Using food coupons to save money at the grocery store does not have to be complicated. The following tips and articles are among the most popular for learning quick ways to organize coupons, find and use coupons.
Food coupons in the Sunday newspaper is something many of us are used to seeing, but there are other types of coupons and money-savers available if we know what to ask for or where to look.
You've seen the stories - shopping guru leaves with three baskets of groceries for under $50. Have you ever wondered what people like that, the Coupon Queens, do differently than you when it comes to using coupons? You may be surprised to find out that a few extra steps in clipping coupons could net you the same experience.
Anytime we can double the face-value of a coupon, it's a good thing. Thanks to visitors to Coupons and Bargains at About.com, we've been able to put together a gigantic list of stores around the country, set up by state, which will do exactly that - double coupons.
As the Internet grows, so do worthless sites promising to save you money, just to capture your e-mail address. It's frustrating, so to help, here is a list of good Web sites offering printable grocery store coupons. You may have to give your e-mail address to use their services, but you will get a printable coupon without a bunch of spam and that's a good deal.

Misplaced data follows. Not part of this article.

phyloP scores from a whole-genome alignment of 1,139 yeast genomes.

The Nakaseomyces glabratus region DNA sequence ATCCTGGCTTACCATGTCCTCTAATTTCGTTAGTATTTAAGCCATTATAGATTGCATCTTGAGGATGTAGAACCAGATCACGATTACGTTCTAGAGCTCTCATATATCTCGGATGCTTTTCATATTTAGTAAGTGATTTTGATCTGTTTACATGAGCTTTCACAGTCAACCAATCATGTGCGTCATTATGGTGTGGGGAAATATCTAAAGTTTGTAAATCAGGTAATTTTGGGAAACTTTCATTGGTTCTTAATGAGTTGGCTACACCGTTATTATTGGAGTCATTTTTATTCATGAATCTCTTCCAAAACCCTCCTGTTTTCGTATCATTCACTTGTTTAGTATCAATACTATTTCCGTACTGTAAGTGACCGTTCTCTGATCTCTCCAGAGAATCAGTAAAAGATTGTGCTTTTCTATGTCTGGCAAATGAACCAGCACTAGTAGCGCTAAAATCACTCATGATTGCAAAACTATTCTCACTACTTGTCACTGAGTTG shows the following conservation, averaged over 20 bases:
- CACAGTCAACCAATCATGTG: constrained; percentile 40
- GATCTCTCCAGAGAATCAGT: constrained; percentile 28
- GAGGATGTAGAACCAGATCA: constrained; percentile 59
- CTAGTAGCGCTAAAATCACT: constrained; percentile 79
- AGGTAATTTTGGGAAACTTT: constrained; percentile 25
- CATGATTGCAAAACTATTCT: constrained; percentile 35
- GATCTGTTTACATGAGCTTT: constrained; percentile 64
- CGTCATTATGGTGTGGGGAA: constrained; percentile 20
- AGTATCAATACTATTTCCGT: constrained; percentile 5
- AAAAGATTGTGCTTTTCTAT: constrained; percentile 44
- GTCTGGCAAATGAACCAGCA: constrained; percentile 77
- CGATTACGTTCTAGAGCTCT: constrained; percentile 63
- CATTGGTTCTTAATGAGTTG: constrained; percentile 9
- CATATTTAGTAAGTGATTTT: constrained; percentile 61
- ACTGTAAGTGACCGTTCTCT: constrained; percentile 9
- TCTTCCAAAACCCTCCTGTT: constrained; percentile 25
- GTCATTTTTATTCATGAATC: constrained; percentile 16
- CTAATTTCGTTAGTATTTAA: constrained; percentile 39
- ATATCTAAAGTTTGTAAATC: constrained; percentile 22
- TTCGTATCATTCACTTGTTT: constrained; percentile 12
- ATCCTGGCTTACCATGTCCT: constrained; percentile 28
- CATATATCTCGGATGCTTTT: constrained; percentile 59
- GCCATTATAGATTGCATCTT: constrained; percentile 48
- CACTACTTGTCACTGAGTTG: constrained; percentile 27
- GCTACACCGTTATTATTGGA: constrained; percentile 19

Participating in a coupon exchange club can expand your coupon collection and ultimately save you money at the grocery store. If you do not know where to join one, why not start your own? It's simple and lucrative with the minimal amount of work involved.
The practice of stacking discounts has become a popular savings strategy for budget-conscious buyers. One of the reasons its popularity has grown is because retailers have discovered that it is an excellent way to draw customers into their stores. Why not take advantage of it?
Combining coupons with weekly grocery deals is a great way to save. People who practice this type of saving technique cut hundreds off their food bills. But the circulars usually show up in Thursday's newspaper. If you do not get your local paper, you can still take advantage of the circulars by looking at them on the Internet any day of the week.
Imagine cutting $300 a month off your grocery bill, then imagine what you could spend that money on! A pedicure, that cute trendy dress at Bloomingdales, a set of tires or all of the above. I mean, I adore food, but it's not the only thing I want to spend my money on.
Reading some of the coupon and refund exchange forums can be like entering into the Twilight Zone. Words like "DUPES" or "NED" can leave us scratching our heads. That is where this nifty glossary of the most common coupon and refunding terminology, acronyms and abbreviations can come to the rescue.
You've checked the weekly ads, matched up your coupons, but when you get to the store they are out of the advertised item, but that doesn't mean you should leave empty-handed.